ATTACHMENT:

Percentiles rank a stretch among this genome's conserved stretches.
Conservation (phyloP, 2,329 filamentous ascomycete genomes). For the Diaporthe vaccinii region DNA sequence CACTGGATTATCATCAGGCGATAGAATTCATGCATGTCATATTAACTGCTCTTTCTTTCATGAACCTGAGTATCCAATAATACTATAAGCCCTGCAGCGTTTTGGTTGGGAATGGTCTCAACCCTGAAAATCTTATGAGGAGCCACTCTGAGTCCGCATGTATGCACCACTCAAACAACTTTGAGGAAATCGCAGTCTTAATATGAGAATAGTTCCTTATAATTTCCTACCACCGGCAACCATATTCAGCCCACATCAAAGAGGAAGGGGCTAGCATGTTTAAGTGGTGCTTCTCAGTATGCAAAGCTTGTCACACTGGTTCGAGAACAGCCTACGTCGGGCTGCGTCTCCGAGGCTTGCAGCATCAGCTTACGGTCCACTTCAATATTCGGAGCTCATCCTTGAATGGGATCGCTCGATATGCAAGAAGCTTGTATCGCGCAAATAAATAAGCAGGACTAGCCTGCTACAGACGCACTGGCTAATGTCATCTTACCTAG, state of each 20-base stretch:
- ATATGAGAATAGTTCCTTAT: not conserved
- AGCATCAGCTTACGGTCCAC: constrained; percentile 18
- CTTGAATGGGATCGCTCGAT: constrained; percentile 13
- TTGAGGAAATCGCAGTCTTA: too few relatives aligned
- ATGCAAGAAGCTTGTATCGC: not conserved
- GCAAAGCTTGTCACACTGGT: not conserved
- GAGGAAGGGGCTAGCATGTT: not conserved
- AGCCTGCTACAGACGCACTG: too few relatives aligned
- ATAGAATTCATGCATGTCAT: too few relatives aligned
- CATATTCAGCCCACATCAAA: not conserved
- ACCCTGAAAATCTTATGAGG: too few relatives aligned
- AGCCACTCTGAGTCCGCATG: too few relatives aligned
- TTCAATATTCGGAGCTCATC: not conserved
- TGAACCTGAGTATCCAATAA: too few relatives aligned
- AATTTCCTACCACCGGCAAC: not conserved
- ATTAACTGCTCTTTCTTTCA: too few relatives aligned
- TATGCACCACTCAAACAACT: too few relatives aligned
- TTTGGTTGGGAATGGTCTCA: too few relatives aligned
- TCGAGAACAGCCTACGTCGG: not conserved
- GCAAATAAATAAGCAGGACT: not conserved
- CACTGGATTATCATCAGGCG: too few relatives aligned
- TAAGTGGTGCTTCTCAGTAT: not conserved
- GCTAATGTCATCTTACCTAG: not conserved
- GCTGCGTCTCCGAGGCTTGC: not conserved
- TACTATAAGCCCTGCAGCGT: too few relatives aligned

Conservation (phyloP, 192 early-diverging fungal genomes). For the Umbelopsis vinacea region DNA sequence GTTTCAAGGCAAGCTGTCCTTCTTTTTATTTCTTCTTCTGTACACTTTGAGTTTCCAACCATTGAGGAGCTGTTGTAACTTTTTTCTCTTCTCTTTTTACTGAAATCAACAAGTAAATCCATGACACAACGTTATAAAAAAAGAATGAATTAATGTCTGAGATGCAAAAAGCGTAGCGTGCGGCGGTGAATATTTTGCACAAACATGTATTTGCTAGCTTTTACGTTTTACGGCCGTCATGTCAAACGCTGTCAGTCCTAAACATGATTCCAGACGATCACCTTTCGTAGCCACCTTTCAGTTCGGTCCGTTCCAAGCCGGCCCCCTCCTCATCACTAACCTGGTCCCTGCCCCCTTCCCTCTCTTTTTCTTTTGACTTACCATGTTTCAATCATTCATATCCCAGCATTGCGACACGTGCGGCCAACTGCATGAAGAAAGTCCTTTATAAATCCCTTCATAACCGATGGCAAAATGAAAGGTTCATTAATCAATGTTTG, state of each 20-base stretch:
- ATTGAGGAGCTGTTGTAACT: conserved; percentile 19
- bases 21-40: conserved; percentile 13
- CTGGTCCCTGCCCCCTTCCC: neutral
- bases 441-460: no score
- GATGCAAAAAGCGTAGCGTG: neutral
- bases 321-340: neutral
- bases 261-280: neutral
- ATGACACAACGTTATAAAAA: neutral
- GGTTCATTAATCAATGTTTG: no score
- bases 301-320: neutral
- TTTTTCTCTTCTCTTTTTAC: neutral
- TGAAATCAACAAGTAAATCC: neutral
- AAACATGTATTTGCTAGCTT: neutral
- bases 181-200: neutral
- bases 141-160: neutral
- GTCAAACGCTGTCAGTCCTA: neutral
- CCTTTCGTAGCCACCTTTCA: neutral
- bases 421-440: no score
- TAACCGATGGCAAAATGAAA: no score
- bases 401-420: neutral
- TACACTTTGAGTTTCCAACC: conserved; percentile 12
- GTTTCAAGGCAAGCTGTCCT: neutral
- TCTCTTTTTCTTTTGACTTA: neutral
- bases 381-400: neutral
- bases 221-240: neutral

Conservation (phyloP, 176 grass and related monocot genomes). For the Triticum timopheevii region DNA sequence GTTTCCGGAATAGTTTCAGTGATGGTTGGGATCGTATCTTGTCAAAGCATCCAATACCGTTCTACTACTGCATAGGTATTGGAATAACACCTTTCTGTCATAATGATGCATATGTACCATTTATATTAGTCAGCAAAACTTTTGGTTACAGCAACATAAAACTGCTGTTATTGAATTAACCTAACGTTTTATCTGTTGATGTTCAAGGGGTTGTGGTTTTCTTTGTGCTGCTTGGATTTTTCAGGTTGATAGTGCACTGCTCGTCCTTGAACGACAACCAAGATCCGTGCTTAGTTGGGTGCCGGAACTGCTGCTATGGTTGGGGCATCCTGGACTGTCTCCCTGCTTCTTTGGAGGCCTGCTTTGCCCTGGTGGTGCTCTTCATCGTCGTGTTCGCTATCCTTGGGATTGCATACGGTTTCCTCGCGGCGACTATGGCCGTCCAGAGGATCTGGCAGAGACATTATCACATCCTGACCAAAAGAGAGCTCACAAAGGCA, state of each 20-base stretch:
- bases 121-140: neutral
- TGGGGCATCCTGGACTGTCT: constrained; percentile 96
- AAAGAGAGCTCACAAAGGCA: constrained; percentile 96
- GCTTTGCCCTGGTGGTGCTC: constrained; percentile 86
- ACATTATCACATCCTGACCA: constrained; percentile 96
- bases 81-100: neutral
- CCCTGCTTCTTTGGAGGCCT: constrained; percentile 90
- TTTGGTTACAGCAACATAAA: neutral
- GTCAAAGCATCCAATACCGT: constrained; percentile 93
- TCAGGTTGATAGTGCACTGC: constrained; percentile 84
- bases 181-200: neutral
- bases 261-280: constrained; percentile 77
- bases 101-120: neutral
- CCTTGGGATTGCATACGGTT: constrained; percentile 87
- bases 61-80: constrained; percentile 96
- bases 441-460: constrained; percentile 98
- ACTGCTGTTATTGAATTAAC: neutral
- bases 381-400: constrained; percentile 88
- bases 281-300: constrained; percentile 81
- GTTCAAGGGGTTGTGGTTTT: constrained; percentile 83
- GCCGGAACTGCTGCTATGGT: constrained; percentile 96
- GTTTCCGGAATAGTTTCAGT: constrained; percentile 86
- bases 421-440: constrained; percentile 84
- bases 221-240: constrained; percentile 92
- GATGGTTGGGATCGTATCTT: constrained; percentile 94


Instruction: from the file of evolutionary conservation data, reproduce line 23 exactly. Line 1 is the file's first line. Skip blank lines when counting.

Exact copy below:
- CACTGGATTATCATCAGGCG: too few relatives aligned